I recently published a blog wondering how someone could consider himself a professional marketer if all he knows is how to post on social media – or worse, doesn’t understand digital marketing at all.
I got some interesting responses And one in particular, I think, points out a fatal flaw in too much of what passes for marketing and marketing discussions.
This person saw the ignorance of some senior level, often C suite, marketing executives about digital marketing as an “opportunity.” Their lack of knowledge is apparently just fine as long as they can “get excited” and “learn.”
I take a very different view.
Companies pay marketers. The reason marketers get paid is to contribute to the company’s revenues. It is just that simple. No more. No less.
Marketing’s responsibility is two-fold. It is to express the company’s/product’s/service’s value in a way that appeals to prospects and lays the groundwork for customer loyalty. It is to be sufficiently knowledgeable about the market place, and the social and political context in which customers and prospects live, to help guide the development of future products and services – thereby contributing to the continuing viability of the enterprise.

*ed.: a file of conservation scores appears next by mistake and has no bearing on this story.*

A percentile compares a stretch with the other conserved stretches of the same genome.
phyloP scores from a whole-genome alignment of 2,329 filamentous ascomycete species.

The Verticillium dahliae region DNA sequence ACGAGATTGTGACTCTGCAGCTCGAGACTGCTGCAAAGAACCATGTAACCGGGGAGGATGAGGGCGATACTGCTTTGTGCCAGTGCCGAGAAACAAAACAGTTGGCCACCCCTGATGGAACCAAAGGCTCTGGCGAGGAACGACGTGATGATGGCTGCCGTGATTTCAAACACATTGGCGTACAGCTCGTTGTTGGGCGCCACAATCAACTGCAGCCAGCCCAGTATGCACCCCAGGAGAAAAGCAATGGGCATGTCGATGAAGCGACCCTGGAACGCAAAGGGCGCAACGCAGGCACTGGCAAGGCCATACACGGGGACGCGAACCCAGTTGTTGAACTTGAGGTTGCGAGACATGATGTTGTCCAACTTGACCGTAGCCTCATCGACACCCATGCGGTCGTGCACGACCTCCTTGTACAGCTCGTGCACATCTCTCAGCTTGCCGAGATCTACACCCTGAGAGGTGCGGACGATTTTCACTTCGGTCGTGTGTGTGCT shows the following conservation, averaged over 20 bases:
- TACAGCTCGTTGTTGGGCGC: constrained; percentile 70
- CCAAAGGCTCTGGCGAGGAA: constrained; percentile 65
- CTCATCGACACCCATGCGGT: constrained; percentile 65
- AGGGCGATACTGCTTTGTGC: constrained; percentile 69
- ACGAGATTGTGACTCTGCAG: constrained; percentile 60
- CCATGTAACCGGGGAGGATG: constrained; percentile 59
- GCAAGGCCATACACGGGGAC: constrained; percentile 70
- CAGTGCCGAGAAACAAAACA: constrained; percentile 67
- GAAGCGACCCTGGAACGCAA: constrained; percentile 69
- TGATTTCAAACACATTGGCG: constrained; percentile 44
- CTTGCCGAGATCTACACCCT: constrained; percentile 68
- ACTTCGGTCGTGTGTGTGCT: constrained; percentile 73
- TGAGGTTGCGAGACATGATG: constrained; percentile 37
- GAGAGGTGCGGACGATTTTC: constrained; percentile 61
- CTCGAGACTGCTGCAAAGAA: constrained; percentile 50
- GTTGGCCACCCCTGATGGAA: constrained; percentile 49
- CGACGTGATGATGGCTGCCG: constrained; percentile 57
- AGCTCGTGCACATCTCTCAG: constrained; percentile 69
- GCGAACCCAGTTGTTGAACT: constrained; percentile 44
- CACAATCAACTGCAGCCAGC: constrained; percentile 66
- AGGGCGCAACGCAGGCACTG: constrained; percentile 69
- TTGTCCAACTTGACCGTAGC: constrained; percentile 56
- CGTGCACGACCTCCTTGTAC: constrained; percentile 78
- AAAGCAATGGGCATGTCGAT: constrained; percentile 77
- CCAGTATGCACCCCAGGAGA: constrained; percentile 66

Explain to me, please, how a marketing executive or “marketing consultant” who has managed to reach this point in time blissfully ignorant of how to do these jobs in a digital economy and digital society is able to fulfill his mandated role. The role he is being paid to fulfill.
For all the discussions about marketing, for all the angst about how marketing should have more clout in the C suite, for all the neologisms and innovative ways being developed to describe (and put a gloss on) traditional marketing techniques, for all the hoopla about the latest and greatest marketing fad and fashion, we’ve lost sight of one mundane fact: Marketing is a job.
Let me repeat that: Marketing is a job. A job with real-world responsibilities.
It is not an academic discipline without consequences. It is not an ever-devolving series of sub-specialties debating how many prospects can dance on the head of each sub-specialty’s pin. It is not an opportunity to see how much turf we can control. And it is certainly not an exercise in senior level on-the-job training.
Let’s remember why companies pay marketers.